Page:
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Social workers need training to spot online abuse signs

28 July 2013

Social workers are not receiving the specialist training they need in spotting that children are being targeted online by sexual abusers.

For information and advice on safeguarding children, click here.

A survey commissioned by the British Association of Social Workers (BASW) and the NSPCC reveals that half of all social workers questioned said they felt concerned about dealing with online sexual abuse or behaviour ... with more than two thirds feeling they needed more support with child protection cases involving online abuse.

Other findings included:

• 49% said that 25% of their sexual abuse cases now involve some form of online abuse.
• 34% said they do not feel confident about understanding the language used by young people online.
• 47% said they were not knowledgeable about how young people communicate via social networking sites.
• 36% felt they did not know the right questions to ask to identify and assess online sexual abuse.
• 30% said they did not feel confident dealing with child protection sexual abuse cases using the internet.
• 50% say they do not know what how to recognise the signs of the online sexual abuse of children.

The survey also notes the following verbatim comments:

"We are way out of our depth and training measures are needed without delay."

"We need to know how the perpetrators can attract children, or vulnerable adults; for example, the last case I dealt with was using a site with Harry Potter on it. I do not know how the internet works."

"I work across various London local authorities and the understanding of online sexual abuse is sketchy. A UK training programme is necessary for qualified staff to ensure a uniformed approach so that perpetrators do not slip under the radar in some areas."

The association is backing the training tool Keeping Children Safe Online - an online programme developed by the NSPCC to educate child protection professionals about the potential risks to children of using the internet.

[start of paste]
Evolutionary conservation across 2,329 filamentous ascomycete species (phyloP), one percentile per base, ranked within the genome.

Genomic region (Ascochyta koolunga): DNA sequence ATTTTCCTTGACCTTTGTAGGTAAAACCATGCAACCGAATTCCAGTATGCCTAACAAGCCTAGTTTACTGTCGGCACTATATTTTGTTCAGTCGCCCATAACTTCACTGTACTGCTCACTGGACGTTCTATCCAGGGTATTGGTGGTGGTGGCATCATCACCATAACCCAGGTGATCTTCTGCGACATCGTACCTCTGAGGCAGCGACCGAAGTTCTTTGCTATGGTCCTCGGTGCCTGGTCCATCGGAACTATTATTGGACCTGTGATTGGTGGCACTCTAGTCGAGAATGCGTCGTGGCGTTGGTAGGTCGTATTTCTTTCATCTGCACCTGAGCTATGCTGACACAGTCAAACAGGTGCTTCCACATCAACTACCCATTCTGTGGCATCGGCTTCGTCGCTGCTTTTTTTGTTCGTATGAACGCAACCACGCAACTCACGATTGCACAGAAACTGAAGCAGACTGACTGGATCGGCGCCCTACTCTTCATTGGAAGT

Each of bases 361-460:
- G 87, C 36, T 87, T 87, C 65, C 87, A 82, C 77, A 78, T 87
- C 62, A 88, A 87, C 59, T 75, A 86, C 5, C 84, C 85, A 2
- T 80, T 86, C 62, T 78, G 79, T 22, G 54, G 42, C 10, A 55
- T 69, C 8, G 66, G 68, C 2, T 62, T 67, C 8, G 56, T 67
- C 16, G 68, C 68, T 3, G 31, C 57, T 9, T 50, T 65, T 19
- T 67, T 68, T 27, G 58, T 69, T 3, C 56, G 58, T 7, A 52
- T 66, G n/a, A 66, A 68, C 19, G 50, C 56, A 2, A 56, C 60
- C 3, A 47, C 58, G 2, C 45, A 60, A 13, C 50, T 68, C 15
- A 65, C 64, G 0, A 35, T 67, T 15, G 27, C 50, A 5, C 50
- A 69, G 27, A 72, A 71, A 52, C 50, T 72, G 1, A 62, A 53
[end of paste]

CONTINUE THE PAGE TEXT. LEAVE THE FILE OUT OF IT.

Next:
The BASW's professional officer Nushra Mansuri commented: “The number of cases in which the internet plays a part in the grooming and abuse of children is rising, and social workers need to be equipped to recognise the warning signs. Social work educators and employers must keep pace with new technology and training on the risks posed by social media should be an intrinsic part of learning.”

NSPCC Chief Executive Peter Wanless said: “Keeping children safe from sexual abuse increasingly means protecting them from offenders who use technology to target their victims, such as grooming in chat rooms or online social networks. And vulnerable young people are now being coerced into sharing explicit images of themselves via mobile phone messages and apps. So it’s vital that social workers dealing with child sexual abuse cases understand these techniques and can talk to children about them."

Mr Wanless also observed: “It’s worrying that the majority of social workers surveyed by BASW are struggling to understand how online child abuse happens. We know they are doing a tough job under pressure and shouldn’t need to be technology experts but they do need to have a grasp of the basics. The NSPCC is developing an e-learning course in partnership with the Child Exploitation and Online Protection Centre (CEOP) to help social workers get up to speed on this rapidly evolving world.”